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Immune defence, dispersal and local adaptation

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Kurtz,  Joachim
Department Evolutionary Ecology, Max Planck Institute for Evolutionary Biology, Max Planck Society;

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Citation

Kurtz, J., Klappert, K., Schneider, W., & Reinhold, K. (2002). Immune defence, dispersal and local adaptation. Evolutionary Ecology Research, 4(3), 431-439.


Cite as: http://hdl.handle.net/11858/00-001M-0000-000F-DD63-5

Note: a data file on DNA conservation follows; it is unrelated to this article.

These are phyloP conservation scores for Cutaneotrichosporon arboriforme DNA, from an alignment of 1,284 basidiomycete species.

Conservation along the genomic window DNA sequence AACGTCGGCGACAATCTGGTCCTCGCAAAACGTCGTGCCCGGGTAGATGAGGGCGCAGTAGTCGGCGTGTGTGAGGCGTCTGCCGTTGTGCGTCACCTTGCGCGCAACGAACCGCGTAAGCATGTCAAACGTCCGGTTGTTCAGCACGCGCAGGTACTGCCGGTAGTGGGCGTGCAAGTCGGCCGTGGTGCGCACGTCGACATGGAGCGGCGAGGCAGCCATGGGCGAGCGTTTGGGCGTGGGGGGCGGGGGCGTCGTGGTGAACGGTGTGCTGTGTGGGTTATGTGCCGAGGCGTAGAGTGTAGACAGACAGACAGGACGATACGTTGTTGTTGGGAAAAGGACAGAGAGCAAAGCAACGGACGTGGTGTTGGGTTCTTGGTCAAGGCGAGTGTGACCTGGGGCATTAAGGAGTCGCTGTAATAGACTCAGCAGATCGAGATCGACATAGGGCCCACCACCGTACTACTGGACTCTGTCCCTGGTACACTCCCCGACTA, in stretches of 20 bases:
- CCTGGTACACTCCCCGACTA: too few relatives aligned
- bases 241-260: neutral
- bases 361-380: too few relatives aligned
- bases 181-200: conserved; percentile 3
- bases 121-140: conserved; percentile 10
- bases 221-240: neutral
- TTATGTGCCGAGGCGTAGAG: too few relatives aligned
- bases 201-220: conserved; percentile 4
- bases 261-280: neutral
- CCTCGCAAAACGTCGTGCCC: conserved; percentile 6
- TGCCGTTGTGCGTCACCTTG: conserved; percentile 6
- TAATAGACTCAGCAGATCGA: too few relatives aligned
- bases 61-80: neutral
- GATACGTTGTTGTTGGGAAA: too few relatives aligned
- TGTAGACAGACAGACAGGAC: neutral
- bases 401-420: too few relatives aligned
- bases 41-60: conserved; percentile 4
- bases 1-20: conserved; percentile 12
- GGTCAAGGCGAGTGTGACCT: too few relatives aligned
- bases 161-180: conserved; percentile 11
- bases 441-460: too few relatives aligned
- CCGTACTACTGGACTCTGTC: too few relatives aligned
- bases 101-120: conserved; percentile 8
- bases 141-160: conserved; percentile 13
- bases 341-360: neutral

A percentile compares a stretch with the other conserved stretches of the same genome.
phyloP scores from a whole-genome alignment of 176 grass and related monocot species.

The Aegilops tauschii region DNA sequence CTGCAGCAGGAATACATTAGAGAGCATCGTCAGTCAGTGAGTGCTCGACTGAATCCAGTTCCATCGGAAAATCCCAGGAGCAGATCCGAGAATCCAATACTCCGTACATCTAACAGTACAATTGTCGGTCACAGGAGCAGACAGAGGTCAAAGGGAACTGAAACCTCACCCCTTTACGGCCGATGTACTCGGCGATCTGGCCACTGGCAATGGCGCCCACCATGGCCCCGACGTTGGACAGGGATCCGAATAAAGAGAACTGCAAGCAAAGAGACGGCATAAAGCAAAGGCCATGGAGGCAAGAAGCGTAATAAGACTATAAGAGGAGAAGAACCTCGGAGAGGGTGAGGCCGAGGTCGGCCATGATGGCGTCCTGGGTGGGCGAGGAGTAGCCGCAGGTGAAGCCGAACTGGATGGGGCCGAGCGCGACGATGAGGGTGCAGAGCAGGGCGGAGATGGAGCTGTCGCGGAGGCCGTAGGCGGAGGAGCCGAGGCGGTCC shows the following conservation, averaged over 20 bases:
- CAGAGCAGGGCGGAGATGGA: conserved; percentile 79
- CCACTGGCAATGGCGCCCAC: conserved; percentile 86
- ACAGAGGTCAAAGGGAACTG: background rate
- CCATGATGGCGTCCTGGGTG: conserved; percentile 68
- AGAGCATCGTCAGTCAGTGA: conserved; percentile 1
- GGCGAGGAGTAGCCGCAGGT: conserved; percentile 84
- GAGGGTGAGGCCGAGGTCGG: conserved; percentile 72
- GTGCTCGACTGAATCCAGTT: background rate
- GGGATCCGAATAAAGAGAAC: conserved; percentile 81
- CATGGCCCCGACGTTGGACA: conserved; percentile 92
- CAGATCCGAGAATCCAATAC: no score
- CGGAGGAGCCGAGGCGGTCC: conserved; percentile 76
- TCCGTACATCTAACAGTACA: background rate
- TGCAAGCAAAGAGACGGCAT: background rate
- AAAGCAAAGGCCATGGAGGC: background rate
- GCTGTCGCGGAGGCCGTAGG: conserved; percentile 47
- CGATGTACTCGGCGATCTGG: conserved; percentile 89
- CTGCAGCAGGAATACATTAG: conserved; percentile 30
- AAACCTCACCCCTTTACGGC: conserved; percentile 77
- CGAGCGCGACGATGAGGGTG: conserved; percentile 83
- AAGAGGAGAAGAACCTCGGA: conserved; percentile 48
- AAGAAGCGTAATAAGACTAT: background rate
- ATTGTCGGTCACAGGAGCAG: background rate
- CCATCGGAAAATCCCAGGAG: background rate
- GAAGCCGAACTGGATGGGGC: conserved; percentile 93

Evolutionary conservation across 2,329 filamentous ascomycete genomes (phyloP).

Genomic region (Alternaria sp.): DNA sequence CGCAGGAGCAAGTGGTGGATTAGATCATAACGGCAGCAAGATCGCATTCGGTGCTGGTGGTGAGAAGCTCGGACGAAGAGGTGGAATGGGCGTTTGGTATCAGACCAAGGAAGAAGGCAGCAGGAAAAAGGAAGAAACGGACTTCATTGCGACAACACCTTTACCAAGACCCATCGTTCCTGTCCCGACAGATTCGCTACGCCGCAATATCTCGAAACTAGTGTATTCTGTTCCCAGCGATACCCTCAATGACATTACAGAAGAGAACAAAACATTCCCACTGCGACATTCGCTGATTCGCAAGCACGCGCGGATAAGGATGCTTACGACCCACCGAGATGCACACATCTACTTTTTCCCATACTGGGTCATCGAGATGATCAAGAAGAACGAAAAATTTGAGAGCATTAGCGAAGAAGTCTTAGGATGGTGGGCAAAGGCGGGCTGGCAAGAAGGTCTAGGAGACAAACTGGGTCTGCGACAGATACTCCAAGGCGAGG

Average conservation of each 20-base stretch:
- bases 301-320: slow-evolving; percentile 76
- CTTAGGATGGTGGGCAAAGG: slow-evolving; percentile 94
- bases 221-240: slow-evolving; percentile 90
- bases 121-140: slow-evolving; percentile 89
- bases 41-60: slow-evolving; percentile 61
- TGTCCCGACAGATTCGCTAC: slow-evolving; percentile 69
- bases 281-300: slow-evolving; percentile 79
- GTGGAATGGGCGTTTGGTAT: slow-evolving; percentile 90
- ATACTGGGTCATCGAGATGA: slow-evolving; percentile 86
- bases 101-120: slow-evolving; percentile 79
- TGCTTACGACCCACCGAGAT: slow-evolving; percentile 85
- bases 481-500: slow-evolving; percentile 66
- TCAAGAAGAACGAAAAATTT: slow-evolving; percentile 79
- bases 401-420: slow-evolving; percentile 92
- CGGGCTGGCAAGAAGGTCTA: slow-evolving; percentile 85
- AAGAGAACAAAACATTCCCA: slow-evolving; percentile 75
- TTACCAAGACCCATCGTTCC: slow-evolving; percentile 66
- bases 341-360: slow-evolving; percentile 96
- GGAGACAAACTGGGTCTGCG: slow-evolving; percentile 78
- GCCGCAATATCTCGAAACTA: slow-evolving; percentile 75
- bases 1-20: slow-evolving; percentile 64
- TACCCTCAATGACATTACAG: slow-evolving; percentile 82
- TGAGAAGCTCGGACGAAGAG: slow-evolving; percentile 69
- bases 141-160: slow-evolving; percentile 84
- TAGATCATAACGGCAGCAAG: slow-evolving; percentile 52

Abstract
To determine the influence of dispersal on the expression of immune traits, we conducted a reciprocal transfer experiment. Chorthippus biguttulus grasshoppers from two populations were released as juveniles into their native and transfer environments. After recapture as adults, we found that an immune trait, the amount of phagocytically active cells, was significantly reduced in the transfer environments. In contrast, adult body mass differed between the two habitats, but was not reduced in the transfer environments. The results suggest that dispersal to a new environment can reduce the expression of immune traits, while otherwise not influencing body condition. One reason for such an effect could be that the parasite community in the foreign environment might be relatively maladapted, which would lead to reduced demands for resource allocation to immune traits.